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Kris Seago
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Level:
Academic Lower Division
Provider:
Austin Community College
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  • ACC Liberal Arts
  • ACC OER
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    Classifying Criminal Offenses in Texas

    Overview

    Classifying Criminal Offenses in Texas

    Learning Objective

    By the end of this section, you will be able to:

    • Understand how Texas classifies criminal offenses

    Introduction

    The vast majority of crimes are prosecuted at the state level. In every state, crimes are put into distinct categories. The categories are usually “felony,” and “misdemeanor." Decisions on crime classification are made by state legislators; the determination focuses on the seriousness of the crime. This section discusses the classification Texas uses.

    Classification of Criminal Offenses in Texas

    There are two types of crimes in Texas: misdemeanors and felonies.

    Misdemeanors are considered minor crimes, and felonies are defined as major crimes. Misdemeanors and felonies are in turn classified according to the relative seriousness of the offense into three and five categories, respectively.

     

    Offense

    Punishment

    Court of Original Jurisdiction

    Murder(Capital Felony)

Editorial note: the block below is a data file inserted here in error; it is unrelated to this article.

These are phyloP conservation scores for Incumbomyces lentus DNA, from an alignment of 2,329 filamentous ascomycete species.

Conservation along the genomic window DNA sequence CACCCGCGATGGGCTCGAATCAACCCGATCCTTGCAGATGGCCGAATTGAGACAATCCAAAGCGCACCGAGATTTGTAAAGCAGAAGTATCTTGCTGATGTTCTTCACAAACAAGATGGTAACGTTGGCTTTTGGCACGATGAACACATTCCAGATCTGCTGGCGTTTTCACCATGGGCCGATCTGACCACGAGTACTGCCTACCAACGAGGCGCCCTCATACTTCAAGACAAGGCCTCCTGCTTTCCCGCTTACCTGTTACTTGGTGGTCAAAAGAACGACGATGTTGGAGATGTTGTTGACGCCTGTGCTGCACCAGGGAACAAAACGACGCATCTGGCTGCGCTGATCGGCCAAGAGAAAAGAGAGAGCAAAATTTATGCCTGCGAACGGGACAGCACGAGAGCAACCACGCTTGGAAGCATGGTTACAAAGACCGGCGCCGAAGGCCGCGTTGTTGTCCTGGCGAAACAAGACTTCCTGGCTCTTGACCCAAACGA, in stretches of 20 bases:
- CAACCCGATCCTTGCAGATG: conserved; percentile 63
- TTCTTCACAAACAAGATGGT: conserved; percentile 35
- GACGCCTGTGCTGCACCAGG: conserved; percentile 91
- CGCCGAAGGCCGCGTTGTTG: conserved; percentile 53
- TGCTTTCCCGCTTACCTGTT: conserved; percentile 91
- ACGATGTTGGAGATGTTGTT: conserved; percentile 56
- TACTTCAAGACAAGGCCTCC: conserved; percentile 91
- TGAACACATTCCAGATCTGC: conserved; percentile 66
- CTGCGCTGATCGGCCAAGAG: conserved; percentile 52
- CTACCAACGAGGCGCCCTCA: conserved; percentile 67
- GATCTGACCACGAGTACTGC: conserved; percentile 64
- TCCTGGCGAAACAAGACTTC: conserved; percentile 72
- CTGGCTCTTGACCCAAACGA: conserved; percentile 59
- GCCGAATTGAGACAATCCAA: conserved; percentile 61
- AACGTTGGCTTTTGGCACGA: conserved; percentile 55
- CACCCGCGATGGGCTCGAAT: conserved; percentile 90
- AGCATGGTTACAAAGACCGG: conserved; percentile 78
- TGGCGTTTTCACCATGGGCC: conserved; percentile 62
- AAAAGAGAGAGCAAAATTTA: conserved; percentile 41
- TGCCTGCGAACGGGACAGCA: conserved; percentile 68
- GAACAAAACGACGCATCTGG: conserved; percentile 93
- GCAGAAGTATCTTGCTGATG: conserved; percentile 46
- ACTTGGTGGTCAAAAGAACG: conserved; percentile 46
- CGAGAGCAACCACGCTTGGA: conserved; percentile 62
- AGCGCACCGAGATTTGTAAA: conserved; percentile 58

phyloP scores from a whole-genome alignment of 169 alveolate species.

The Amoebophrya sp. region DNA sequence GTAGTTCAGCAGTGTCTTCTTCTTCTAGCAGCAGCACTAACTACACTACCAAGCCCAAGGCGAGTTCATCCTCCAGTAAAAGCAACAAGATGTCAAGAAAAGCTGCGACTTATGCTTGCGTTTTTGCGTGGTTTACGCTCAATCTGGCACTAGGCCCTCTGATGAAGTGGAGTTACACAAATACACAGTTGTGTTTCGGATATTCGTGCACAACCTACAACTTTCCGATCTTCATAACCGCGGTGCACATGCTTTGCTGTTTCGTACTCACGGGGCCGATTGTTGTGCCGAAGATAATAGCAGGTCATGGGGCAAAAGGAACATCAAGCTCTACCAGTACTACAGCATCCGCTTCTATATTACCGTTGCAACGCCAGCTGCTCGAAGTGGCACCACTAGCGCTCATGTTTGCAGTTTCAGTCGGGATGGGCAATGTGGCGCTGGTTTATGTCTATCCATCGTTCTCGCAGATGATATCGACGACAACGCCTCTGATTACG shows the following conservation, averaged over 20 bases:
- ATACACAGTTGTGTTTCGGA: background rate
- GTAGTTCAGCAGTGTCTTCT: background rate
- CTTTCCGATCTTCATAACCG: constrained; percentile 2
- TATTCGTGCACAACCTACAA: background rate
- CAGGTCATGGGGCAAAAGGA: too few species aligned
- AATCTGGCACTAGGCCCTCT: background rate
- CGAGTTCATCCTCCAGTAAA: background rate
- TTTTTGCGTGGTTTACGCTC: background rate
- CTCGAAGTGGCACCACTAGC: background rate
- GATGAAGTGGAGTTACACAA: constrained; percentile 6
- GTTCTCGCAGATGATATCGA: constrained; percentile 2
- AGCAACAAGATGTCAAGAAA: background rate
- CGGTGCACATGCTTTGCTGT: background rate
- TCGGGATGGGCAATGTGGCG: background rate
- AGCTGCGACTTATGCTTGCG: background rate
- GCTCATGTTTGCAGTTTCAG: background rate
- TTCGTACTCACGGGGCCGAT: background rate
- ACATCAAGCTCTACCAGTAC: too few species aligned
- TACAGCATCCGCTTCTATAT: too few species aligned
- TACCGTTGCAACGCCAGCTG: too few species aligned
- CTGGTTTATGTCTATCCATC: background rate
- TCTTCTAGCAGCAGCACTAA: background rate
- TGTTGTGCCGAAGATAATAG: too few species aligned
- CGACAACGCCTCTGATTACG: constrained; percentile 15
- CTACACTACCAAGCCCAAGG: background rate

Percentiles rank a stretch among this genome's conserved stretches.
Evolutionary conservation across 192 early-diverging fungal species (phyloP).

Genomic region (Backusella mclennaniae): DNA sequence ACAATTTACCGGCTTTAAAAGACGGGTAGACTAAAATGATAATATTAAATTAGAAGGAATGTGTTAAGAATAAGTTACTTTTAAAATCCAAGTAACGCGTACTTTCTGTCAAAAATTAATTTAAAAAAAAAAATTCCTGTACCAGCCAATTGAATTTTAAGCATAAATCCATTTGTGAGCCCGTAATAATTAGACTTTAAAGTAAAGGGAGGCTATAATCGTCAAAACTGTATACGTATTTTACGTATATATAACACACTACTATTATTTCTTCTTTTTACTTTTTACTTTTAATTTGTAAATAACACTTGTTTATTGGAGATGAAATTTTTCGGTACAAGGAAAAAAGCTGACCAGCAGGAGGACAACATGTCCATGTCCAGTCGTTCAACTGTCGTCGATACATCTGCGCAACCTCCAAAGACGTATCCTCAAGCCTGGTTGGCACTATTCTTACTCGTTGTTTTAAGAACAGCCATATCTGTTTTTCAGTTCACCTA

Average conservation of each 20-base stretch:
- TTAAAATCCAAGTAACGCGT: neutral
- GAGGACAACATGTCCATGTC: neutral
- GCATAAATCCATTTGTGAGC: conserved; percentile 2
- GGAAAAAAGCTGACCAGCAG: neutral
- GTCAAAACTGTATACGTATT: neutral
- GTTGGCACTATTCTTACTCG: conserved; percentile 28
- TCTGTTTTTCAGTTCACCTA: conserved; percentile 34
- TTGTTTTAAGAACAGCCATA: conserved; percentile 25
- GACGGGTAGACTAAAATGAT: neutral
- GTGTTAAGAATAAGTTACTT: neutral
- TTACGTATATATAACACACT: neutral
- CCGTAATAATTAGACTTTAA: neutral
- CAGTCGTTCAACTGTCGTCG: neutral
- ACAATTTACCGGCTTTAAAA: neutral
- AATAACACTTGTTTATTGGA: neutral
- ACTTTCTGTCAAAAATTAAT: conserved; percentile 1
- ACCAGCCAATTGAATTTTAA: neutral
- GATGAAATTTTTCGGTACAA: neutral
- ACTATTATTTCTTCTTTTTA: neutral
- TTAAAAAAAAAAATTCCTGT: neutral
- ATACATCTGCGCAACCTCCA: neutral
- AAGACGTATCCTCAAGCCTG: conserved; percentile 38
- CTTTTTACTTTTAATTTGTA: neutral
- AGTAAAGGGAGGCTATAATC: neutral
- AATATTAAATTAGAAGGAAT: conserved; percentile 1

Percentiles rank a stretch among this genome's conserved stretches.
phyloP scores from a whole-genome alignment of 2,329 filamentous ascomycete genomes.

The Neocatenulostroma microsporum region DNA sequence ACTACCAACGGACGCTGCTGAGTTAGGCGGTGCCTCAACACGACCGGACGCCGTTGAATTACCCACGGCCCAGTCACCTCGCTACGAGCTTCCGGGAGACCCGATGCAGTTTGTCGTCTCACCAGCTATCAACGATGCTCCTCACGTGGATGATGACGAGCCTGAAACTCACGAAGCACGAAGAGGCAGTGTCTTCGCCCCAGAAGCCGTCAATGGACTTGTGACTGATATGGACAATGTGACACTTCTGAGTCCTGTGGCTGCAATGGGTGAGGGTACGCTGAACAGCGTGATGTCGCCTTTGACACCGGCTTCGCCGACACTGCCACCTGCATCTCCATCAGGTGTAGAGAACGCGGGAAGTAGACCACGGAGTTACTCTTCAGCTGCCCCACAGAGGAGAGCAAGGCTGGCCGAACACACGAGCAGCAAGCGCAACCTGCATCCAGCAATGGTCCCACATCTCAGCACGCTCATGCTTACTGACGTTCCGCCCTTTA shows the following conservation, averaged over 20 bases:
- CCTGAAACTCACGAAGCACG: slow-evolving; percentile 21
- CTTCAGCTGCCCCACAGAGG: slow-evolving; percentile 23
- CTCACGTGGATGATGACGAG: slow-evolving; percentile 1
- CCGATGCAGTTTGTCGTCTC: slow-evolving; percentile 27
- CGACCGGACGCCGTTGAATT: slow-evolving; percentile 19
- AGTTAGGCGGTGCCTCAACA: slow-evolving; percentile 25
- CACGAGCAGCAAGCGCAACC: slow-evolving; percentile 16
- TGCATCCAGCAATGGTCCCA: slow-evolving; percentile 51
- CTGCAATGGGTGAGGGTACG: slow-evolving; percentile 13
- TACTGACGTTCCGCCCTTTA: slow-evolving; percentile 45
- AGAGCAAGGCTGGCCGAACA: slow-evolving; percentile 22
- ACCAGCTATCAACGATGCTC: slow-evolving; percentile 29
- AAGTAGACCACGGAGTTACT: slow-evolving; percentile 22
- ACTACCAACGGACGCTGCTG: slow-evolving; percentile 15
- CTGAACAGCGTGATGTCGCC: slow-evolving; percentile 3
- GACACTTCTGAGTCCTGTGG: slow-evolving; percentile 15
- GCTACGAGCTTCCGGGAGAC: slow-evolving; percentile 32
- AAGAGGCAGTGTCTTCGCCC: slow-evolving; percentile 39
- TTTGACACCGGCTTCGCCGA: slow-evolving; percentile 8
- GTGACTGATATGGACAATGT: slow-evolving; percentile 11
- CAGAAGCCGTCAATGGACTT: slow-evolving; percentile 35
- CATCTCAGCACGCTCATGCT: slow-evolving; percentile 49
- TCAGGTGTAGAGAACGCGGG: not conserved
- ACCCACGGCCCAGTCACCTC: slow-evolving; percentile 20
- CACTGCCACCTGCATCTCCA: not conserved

Examples: Murder of a law enforcement official, prison guard, or firefighter on duty; commits murder with other types of felonies; murder for hire; mass murder; murder of someone under the age of 10

    Life without parole or death penalty

    District

    First-degree felony

    Examples: Murder; theft of property worth over $200,000

    5-99 years in prison, and possible maximum fine of

    $10,000

    District

    Second-degree felony

    Examples: Manslaughter; theft of property worth between $100,000-200,000

    2-20 years in prison, and possible maximum fine of $10,000

    District

    Third-degree felony

    Examples: Impersonating someone online; theft of property worth $20,000-100,000

    2-10 years in prison, and possible maximum fine of $10,000

    District

    State Jail Felony

    Examples: Possession of 4 ounces to 1lb of marijuana; theft of property worth $15,000-20,000

    180 days-2 years in prison, and possible maximum fine of $10,000

    District

    Class A Misdemeanor

    Examples: Resisting arrests; theft of property worth $500-1,500

    maximum of 1 year in prison, and/or maximum fine of $4,000

    County

    Class B Misdemeanor

    Examples: Terroristic threat; theft of property worth $20-500

    maximum of 180 days in prison, and/or maximum fine of $2,000

    County

    Class C Misdemeanor

    Examples: theft of property worth less than $20; a person under the age of 21 purchases, attempts to purchase, or in possession of alcohol

    maximum fine $500

    Justice of the Peace or Municipal

    Table 12.1 Classifications of Criminal Offenses in Texas, from Most Serious to Least Serious

    Texting and Driving - Criminal Justice Minute - Texas Business Radio

     

    Licensing and Attribution

    CC LICENSED CONTENT, ORIGINAL

    Sources of Law. Authored by: Kris S. Seago. License: CC BY: Attribution

    CC LICENSED CONTENT, ORIGINAL

    Criminal Law Penalties: Revision and Adaptation. Authored by: Kris S. Seago. License: CC BY: Attribution